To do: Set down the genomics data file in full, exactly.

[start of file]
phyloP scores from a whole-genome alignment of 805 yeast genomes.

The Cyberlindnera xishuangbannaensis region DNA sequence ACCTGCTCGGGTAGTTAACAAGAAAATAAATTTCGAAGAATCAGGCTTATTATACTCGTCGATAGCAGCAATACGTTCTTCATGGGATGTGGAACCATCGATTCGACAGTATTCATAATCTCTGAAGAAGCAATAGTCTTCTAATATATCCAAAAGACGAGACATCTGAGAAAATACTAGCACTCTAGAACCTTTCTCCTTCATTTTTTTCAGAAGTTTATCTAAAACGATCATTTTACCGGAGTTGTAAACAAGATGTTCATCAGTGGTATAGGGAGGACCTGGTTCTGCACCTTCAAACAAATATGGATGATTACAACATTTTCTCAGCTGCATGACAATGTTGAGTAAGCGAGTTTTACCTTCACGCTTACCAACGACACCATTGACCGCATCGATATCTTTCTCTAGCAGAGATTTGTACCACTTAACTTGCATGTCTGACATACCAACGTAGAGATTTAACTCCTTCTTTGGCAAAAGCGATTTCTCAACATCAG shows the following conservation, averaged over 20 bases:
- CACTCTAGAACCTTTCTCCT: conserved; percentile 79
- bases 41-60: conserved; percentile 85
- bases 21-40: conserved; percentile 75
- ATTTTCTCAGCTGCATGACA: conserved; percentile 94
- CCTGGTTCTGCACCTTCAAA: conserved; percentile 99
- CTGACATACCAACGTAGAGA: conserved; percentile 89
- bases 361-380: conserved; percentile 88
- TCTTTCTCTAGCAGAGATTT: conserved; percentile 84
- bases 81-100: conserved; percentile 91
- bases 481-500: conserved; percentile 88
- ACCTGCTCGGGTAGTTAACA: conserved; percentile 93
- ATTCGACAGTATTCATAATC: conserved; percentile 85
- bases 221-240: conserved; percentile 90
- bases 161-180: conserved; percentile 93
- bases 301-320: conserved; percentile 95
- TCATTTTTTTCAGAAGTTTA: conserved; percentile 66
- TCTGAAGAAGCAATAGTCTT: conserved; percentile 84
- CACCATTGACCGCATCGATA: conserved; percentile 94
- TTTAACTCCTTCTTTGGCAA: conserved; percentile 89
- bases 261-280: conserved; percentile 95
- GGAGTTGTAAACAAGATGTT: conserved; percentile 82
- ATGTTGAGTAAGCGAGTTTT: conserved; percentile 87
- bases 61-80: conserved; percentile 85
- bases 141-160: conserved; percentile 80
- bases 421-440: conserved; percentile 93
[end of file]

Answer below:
phyloP scores from a whole-genome alignment of 805 yeast genomes.

The Cyberlindnera xishuangbannaensis region DNA sequence ACCTGCTCGGGTAGTTAACAAGAAAATAAATTTCGAAGAATCAGGCTTATTATACTCGTCGATAGCAGCAATACGTTCTTCATGGGATGTGGAACCATCGATTCGACAGTATTCATAATCTCTGAAGAAGCAATAGTCTTCTAATATATCCAAAAGACGAGACATCTGAGAAAATACTAGCACTCTAGAACCTTTCTCCTTCATTTTTTTCAGAAGTTTATCTAAAACGATCATTTTACCGGAGTTGTAAACAAGATGTTCATCAGTGGTATAGGGAGGACCTGGTTCTGCACCTTCAAACAAATATGGATGATTACAACATTTTCTCAGCTGCATGACAATGTTGAGTAAGCGAGTTTTACCTTCACGCTTACCAACGACACCATTGACCGCATCGATATCTTTCTCTAGCAGAGATTTGTACCACTTAACTTGCATGTCTGACATACCAACGTAGAGATTTAACTCCTTCTTTGGCAAAAGCGATTTCTCAACATCAG shows the following conservation, averaged over 20 bases:
- CACTCTAGAACCTTTCTCCT: conserved; percentile 79
- bases 41-60: conserved; percentile 85
- bases 21-40: conserved; percentile 75
- ATTTTCTCAGCTGCATGACA: conserved; percentile 94
- CCTGGTTCTGCACCTTCAAA: conserved; percentile 99
- CTGACATACCAACGTAGAGA: conserved; percentile 89
- bases 361-380: conserved; percentile 88
- TCTTTCTCTAGCAGAGATTT: conserved; percentile 84
- bases 81-100: conserved; percentile 91
- bases 481-500: conserved; percentile 88
- ACCTGCTCGGGTAGTTAACA: conserved; percentile 93
- ATTCGACAGTATTCATAATC: conserved; percentile 85
- bases 221-240: conserved; percentile 90
- bases 161-180: conserved; percentile 93
- bases 301-320: conserved; percentile 95
- TCATTTTTTTCAGAAGTTTA: conserved; percentile 66
- TCTGAAGAAGCAATAGTCTT: conserved; percentile 84
- CACCATTGACCGCATCGATA: conserved; percentile 94
- TTTAACTCCTTCTTTGGCAA: conserved; percentile 89
- bases 261-280: conserved; percentile 95
- GGAGTTGTAAACAAGATGTT: conserved; percentile 82
- ATGTTGAGTAAGCGAGTTTT: conserved; percentile 87
- bases 61-80: conserved; percentile 85
- bases 141-160: conserved; percentile 80
- bases 421-440: conserved; percentile 93